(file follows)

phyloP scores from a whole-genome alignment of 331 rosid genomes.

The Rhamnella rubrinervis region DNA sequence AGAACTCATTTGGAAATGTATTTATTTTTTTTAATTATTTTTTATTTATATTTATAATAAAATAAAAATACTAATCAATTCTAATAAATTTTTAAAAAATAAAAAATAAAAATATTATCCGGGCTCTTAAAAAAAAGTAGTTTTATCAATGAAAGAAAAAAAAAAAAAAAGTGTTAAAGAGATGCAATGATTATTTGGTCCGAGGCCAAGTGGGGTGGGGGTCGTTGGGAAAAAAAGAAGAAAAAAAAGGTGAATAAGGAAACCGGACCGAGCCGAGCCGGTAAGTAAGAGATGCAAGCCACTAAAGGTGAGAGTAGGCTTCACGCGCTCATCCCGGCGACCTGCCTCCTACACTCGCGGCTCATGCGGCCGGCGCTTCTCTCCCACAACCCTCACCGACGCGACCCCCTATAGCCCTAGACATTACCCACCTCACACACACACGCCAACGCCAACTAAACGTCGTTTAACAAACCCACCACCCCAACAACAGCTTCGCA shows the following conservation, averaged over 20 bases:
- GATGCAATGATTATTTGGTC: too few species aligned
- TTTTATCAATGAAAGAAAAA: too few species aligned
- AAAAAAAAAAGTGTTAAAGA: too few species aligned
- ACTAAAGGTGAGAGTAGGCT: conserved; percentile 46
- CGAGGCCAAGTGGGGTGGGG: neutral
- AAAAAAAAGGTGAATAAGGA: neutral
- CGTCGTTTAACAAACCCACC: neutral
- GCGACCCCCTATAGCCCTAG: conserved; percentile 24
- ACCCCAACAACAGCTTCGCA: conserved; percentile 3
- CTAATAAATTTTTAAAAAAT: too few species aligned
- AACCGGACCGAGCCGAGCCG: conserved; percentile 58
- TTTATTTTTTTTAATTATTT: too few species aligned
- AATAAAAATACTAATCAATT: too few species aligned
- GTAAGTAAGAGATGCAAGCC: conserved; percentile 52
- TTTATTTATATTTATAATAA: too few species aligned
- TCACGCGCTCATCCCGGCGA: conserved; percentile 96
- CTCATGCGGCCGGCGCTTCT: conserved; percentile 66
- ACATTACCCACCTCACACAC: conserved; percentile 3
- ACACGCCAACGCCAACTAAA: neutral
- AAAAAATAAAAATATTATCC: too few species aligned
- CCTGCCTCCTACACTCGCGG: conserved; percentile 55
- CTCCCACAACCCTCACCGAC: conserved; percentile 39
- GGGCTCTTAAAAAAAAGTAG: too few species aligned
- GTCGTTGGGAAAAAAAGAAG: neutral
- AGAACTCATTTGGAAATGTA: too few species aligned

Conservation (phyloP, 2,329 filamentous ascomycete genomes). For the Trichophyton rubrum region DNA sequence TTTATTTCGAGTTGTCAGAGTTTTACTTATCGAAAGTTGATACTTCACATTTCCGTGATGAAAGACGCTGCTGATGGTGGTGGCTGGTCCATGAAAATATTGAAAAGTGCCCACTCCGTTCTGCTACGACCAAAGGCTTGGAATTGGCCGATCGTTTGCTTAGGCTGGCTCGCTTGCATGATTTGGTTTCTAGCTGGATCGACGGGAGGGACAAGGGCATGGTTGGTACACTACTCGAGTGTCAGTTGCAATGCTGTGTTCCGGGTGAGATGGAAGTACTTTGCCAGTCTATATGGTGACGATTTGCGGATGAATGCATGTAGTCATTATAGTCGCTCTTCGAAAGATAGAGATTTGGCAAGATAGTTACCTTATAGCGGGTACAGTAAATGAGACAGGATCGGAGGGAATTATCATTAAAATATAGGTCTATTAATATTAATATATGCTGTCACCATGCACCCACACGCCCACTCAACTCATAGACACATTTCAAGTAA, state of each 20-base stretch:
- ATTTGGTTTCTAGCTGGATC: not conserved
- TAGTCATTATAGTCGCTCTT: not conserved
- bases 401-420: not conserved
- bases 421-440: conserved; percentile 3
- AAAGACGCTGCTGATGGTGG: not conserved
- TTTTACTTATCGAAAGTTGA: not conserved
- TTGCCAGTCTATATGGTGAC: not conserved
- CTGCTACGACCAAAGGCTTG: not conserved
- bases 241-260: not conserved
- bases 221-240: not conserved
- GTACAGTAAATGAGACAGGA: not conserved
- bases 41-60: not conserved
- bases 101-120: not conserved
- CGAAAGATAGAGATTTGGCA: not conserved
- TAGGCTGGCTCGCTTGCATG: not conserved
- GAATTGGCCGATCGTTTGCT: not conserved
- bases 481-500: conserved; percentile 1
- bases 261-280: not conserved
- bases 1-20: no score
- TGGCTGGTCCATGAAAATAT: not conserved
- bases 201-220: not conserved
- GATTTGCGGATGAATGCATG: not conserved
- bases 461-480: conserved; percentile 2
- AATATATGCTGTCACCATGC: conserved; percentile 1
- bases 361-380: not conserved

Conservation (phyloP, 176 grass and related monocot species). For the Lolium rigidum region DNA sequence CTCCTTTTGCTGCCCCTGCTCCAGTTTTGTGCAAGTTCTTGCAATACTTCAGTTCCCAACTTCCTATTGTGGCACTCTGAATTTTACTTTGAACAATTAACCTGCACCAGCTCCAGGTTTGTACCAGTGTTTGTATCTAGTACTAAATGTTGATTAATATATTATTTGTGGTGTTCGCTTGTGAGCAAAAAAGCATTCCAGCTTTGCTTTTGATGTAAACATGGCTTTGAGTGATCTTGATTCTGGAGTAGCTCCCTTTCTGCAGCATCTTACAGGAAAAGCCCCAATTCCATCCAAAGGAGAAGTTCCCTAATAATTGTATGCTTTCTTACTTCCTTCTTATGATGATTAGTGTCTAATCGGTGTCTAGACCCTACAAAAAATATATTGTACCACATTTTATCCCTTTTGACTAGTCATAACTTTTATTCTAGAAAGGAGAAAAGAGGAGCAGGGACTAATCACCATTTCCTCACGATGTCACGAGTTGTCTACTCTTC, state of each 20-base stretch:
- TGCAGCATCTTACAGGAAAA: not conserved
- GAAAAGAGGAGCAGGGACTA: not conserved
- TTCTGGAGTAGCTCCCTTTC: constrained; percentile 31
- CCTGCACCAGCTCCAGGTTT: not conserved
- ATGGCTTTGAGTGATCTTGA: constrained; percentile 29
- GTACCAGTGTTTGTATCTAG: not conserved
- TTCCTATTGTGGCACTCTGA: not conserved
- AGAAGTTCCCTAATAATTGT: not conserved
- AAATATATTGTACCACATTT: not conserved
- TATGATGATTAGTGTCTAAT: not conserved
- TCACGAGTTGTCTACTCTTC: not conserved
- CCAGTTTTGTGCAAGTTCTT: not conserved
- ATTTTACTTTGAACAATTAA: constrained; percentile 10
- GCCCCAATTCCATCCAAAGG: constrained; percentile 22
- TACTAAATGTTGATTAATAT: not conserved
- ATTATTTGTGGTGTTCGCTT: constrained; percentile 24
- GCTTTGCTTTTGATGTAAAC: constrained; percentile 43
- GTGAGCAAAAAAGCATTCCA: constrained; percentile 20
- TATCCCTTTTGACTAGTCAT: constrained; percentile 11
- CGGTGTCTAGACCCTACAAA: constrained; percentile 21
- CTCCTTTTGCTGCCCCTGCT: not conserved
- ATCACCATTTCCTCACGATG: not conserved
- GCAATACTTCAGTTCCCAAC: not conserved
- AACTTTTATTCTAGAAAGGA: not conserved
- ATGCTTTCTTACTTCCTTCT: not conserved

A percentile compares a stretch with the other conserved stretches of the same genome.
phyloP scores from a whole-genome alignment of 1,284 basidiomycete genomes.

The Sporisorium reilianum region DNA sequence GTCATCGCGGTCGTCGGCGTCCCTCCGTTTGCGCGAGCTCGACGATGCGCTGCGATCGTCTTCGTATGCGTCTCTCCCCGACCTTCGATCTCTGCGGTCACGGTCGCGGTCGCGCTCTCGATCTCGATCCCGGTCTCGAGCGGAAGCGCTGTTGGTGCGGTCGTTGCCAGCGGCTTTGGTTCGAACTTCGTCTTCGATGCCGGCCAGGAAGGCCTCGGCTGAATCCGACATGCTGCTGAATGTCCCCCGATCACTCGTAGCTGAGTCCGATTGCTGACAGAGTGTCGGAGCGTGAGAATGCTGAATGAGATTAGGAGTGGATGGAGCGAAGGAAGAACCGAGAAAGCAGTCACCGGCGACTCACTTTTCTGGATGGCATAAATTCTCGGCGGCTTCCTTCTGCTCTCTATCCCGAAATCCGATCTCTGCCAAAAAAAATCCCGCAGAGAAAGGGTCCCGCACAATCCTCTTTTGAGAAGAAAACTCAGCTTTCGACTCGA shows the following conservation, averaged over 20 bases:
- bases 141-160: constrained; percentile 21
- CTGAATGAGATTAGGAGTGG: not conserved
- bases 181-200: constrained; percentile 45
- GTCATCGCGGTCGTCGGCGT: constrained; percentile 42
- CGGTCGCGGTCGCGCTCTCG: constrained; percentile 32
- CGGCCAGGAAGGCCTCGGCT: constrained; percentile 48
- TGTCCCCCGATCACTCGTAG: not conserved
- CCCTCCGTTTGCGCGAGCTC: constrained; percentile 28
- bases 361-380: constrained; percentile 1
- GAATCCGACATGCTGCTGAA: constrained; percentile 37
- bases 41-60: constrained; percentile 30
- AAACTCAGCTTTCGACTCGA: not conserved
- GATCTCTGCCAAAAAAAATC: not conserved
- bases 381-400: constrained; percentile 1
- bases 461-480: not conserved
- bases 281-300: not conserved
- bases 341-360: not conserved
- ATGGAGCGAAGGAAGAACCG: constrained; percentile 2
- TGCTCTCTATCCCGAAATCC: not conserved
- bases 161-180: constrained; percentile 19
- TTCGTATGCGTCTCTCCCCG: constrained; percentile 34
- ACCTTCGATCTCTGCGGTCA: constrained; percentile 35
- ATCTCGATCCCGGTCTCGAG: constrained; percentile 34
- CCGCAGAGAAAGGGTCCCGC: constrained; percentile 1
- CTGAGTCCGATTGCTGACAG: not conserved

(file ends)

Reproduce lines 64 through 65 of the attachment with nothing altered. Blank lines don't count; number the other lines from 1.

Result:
- TATGATGATTAGTGTCTAAT: not conserved
- TCACGAGTTGTCTACTCTTC: not conserved